When ex-cop Mona Bright’s father dies she finds that she has just inherited her mother’s house in Wink, New Mexico. The only problem is, the town of Wink doesn’t exist on any map. She has a limited time to claim it and must perform some detective work to find it. She discovers that her mother, a basket case and suicide in Mona’s troubled childhood, used to work for a physics laboratory. When she arrives in Wink she finds that it is almost too good to be true, a perfect little town. But what is the secret at the heart of the town, why is the laboratory abandoned, what’s the significance of the lightning storm in the town’s history and why are so many of the townsfolk odd? This is a large book but doesn’t read like one. The central ‘mystery’ may have been drawn out a little too long but it isn’t a drag to get there. Bright is a fantastic protagonist and the book is chock full of great characters, scenes and ideas. A fascinating premise, a heavy dollop of weird, some truly disturbing imagery, this is truly memorable and I’ll be getting to Bennet’s other books directly.

Overall - Scientific and spooky, this is a fantastic book.

How to write everything by David Quantick

How to Write Everything by David Quantick
Listened to this on audio book which I think was the best decision. It’s a whirlwind tour of all and every possible writing job from poetry to writing sketches for TV comedy, writing novels to writing for newspapers. As a whirlwind tour it’s obviously not very detailed but Quantick’s soft West Country burr, gentle humour and pub storytelling style is always engaging. I’m just not sure if it’s useful. As an insider’s view of the writing industry it may be worth a look if you’ve never really thought about how all these different writing jobs really work. There’s also interviews with Quantick’s writing chums from the worlds of literature such as Ben Aaronovitch which are mildly interesting.

Overall – Light overview of the writing industry, If I’d read this rather than listened to it I reckon it would only have been an Average read.

The art of subtext by Charles Baxter

The Art of Subtext: Beyond Plot by Charles…
This is a collection of academic essays on subtext in literature, not a how to guide, which is slightly misleading in the way it’s packaged. However Baxter has some clever insights into various aspects of subtext and it’s worth a visit if literary criticism is your thing.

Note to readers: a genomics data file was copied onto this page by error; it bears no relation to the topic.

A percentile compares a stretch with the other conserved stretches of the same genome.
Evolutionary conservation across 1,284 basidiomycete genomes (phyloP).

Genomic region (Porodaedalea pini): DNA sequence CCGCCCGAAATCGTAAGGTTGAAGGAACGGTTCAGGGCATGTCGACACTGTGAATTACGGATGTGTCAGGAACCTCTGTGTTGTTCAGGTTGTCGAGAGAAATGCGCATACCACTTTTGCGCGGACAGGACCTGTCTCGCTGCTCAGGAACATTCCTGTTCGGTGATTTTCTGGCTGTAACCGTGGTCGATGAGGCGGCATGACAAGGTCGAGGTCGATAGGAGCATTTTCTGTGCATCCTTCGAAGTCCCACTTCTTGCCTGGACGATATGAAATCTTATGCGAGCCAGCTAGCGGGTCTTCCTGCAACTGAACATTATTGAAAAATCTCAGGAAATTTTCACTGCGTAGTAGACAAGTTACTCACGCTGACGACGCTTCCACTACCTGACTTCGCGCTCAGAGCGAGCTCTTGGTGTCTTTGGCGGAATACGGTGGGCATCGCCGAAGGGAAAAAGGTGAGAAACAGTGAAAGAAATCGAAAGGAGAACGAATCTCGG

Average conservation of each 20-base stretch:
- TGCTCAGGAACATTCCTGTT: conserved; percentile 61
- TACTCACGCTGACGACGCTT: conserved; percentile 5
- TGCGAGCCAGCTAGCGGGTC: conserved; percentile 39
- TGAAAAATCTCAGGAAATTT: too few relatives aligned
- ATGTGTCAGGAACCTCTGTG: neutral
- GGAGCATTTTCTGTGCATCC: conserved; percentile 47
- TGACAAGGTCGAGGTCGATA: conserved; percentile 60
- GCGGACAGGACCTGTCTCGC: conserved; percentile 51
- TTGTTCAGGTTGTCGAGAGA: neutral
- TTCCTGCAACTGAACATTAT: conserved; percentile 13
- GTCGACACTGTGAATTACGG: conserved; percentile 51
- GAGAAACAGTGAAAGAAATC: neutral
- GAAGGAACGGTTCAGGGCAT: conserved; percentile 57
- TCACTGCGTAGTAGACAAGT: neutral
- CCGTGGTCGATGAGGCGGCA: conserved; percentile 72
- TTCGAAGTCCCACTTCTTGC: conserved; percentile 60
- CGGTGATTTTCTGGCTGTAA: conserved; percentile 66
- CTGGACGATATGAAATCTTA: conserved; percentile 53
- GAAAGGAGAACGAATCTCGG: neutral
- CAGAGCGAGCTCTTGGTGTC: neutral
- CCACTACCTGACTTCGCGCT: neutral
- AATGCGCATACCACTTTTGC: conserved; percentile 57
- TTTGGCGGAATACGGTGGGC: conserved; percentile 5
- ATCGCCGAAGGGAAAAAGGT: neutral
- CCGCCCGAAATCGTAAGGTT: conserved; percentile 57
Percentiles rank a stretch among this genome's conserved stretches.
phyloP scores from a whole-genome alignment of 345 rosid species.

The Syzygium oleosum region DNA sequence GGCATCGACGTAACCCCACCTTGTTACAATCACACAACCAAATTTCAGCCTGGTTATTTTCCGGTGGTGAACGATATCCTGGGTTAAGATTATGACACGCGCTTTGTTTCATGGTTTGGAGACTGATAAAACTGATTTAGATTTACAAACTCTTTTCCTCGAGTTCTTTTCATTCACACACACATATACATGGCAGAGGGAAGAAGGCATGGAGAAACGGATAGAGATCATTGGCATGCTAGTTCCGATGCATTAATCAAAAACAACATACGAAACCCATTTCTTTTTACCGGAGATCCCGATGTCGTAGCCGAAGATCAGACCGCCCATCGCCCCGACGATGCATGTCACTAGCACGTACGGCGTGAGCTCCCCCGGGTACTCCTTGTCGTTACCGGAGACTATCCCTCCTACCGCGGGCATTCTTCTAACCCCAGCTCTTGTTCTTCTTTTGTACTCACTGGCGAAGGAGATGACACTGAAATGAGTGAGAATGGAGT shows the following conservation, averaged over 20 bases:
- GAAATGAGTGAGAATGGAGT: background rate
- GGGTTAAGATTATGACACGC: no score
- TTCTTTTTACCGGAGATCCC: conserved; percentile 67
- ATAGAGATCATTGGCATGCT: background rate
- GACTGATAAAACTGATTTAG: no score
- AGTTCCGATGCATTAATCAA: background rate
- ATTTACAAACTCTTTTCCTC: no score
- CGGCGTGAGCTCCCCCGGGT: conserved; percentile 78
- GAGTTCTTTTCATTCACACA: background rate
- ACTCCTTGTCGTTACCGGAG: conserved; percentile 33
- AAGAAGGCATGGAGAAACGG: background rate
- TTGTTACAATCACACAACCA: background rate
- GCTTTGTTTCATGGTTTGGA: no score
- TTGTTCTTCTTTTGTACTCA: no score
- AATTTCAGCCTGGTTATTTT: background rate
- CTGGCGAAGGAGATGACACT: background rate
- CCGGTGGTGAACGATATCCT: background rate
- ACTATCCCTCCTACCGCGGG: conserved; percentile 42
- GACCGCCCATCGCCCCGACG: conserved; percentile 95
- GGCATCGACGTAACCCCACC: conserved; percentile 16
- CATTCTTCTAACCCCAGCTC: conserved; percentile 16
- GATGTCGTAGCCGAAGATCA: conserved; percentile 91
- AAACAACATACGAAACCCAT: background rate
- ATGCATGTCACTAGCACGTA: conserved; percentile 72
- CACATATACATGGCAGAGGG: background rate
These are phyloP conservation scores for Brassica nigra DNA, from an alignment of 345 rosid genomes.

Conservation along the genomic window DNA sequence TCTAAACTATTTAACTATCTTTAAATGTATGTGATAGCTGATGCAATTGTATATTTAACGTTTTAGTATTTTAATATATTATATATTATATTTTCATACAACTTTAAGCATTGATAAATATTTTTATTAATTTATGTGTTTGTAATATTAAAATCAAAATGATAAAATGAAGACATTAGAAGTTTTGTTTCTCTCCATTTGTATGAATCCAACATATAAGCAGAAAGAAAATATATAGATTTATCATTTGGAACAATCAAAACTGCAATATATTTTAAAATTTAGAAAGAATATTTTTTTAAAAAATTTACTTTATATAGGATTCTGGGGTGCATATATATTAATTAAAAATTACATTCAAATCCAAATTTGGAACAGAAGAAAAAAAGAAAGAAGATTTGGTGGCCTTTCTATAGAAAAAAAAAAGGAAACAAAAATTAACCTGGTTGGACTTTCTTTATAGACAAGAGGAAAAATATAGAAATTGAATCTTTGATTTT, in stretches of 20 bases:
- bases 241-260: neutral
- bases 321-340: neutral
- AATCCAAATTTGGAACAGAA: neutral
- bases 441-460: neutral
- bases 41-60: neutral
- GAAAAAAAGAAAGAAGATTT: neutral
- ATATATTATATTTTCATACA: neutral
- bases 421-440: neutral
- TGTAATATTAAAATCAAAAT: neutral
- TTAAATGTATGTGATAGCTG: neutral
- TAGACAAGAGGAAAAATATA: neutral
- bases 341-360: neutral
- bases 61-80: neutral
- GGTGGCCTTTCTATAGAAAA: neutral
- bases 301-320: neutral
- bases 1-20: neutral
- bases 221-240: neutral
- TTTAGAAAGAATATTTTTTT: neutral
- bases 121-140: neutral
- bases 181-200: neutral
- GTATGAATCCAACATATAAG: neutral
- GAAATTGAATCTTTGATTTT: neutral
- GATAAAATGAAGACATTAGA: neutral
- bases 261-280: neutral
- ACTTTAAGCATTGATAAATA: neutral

Overall – A deep pondering of the intricacies of what happens between the lines in good writing.

The consolations of the forest by Sylvain Tesson

The Consolations of the Forest: Alone in a…
Silence falls from the sky in little white shavings. To be alone is to hear silence. A blast of wind; sleet muddles the view. I let out a scream. I open my arms, raise my face to the icy emptiness, and go back inside where it's warm.

Tesson, after a visit to Baikal, determines that he will lock himself away in a small wooden hut, on the shores of the lake, for six months, February to July. This is his edited journal, that he kept during those six months of mostly isolation, with crates of vodka, good cigars and lots of books as his main form of company. Along the way he makes friends with his nearest neighbours, who live many miles away, is given two dogs for companions and is visited by a variety of folk travelling across the lake. He endures extreme weather and reads, a lot. 

His journal is, as you’d expect, by turns joyful, despairing, ecstatic, thoughtful and mindful. He ranges across the various topics suggested by the books he reads, the sights he sees, the natural world, fishing, the Russian way of life and its people and much more. The journal goes from the sublime to the ridiculous and back again, sometimes on the same page. Hunting is a way of life for his neighbours, but he never takes it up but there are some descriptions that may upset animal lovers. He makes friends with small birds and is fearful of the bears despite his Grizzly Adams existence.

Overall - This is deeply contemplative, poetic and wonderful book

Ricky Rouse has a gun by Jorg Tittel

Ricky Rouse Has a Gun by Jörg Tittel

A graphic novel satire on East West relations, remakes, IPR and the modern world. Richard Rose is a deserter from the US army who travels across Asia and ends up in China working for an amusement park as Ricky Rouse, there is also Ronald Ruck, Rambi and Bumbo… A group of Western terrorists take the park hostage and Rouse, with help from a buddy security guard must save the day because the security forces make a hash of it. The format is Die Hard in an amusement park (a not so subtle dig at Hollywood remakes and endless sequels) and all that’s really missing is the Yippee Ki-Yay. It’s entertaining enough but a few sequences are a bit too hectic, a bit confusing on the eye and don’t quite work sequentially. The satire is not so subtle either.

Overall – Entertaining read. Treat it like an action blockbuster, be carried along but don’t think too deeply about it, and you’ll enjoy it.